July 3, 2006
Some countries already monitor text messages
According to the Contra Costa Times "several repressive governments are reading along, texting back and even editing messages -- with the help of North American companies".
... "The article claims self-censorship of cell phones and text messaging -- is not new to North American companies and implies that predictive text technologies plays a role.
"Some (manufacturers selling phones) into particularly restrictive regions with censorship regulations have asked for a secondary scrubbing of the language databases to make sure all profanity is removed," AOL spokeswoman Erin Gifford. said.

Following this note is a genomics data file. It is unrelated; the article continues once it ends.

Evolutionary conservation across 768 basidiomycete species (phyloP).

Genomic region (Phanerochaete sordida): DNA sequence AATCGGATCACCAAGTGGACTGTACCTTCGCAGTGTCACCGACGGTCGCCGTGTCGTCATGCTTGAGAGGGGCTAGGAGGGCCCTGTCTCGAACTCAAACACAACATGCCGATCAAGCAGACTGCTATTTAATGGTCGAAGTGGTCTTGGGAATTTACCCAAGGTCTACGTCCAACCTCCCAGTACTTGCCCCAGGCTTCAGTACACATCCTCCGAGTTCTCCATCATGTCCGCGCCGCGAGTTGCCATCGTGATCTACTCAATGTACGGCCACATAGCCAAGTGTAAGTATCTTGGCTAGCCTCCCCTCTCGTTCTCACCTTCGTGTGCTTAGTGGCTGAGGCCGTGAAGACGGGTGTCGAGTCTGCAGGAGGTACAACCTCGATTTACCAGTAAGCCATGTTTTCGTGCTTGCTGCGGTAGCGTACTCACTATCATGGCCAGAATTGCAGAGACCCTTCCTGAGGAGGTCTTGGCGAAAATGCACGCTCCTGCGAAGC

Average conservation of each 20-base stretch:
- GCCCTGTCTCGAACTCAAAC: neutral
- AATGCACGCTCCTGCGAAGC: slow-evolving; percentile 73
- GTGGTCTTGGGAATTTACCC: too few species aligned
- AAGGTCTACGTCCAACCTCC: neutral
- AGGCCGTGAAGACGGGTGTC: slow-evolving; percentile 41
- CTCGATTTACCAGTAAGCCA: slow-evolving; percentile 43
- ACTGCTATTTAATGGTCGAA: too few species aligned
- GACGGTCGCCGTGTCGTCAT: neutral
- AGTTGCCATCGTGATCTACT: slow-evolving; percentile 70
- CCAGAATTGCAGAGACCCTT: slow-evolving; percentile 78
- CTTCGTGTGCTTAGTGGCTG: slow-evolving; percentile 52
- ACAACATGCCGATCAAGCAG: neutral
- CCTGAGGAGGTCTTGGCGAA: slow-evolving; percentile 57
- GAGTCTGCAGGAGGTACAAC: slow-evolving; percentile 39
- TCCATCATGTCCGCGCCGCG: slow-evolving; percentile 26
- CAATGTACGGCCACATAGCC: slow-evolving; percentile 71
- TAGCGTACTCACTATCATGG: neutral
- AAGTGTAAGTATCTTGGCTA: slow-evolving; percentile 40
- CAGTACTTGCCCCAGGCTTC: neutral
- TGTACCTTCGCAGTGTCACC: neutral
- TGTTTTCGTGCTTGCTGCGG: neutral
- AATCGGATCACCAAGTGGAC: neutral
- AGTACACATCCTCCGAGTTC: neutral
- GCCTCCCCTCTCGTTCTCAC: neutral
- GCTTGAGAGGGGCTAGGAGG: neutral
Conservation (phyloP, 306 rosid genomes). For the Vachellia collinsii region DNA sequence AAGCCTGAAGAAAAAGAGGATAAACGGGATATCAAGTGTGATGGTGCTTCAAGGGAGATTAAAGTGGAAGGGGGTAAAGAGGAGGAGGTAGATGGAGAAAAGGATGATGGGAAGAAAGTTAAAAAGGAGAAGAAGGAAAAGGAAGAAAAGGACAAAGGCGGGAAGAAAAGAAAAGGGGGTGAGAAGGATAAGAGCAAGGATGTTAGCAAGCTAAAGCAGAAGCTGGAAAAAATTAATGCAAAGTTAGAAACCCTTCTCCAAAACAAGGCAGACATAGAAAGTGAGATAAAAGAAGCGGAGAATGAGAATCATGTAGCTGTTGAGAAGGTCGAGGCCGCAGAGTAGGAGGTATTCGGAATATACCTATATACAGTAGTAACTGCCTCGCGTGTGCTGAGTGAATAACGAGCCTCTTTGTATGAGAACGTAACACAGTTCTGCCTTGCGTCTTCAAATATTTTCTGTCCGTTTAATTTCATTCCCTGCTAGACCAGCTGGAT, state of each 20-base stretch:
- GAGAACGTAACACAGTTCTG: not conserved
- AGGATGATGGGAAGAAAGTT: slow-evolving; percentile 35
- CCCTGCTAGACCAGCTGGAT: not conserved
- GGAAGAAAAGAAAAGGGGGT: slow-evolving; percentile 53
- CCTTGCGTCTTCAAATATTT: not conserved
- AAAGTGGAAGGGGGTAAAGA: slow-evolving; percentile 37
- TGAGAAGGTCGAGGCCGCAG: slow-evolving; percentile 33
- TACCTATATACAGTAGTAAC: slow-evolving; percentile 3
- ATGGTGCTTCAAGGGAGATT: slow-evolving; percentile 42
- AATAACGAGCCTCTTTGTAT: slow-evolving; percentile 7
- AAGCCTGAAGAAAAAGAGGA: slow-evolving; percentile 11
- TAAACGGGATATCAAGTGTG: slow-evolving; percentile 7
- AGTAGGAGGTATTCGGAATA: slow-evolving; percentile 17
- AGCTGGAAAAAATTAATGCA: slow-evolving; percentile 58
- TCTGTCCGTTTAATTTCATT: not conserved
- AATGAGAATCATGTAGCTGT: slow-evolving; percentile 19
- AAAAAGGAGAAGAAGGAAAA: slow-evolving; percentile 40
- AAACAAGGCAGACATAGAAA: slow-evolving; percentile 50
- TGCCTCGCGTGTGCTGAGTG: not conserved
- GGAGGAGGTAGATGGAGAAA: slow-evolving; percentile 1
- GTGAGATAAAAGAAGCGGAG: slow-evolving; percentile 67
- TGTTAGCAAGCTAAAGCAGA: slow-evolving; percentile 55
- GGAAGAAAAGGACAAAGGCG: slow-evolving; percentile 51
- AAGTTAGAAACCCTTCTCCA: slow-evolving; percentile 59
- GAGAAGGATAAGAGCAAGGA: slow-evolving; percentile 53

"A major customer of ours asked for the language database to be rechecked, likely to be in compliance with Russian regulations."
In an earlier article, The ContraCosta Times reports that in China, forbididen words include "Taiwan" or any statements regarding democracy.
The Chinese government can slow down the text message system to filter and spot what it considers subversive messaging, said Julien Pain of the press freedom group Reporters Without Borders.
The People's Republic of China started screening text messages in 2004 after word of the SARS outbreak spread via cell phone in spite of little local media coverage."
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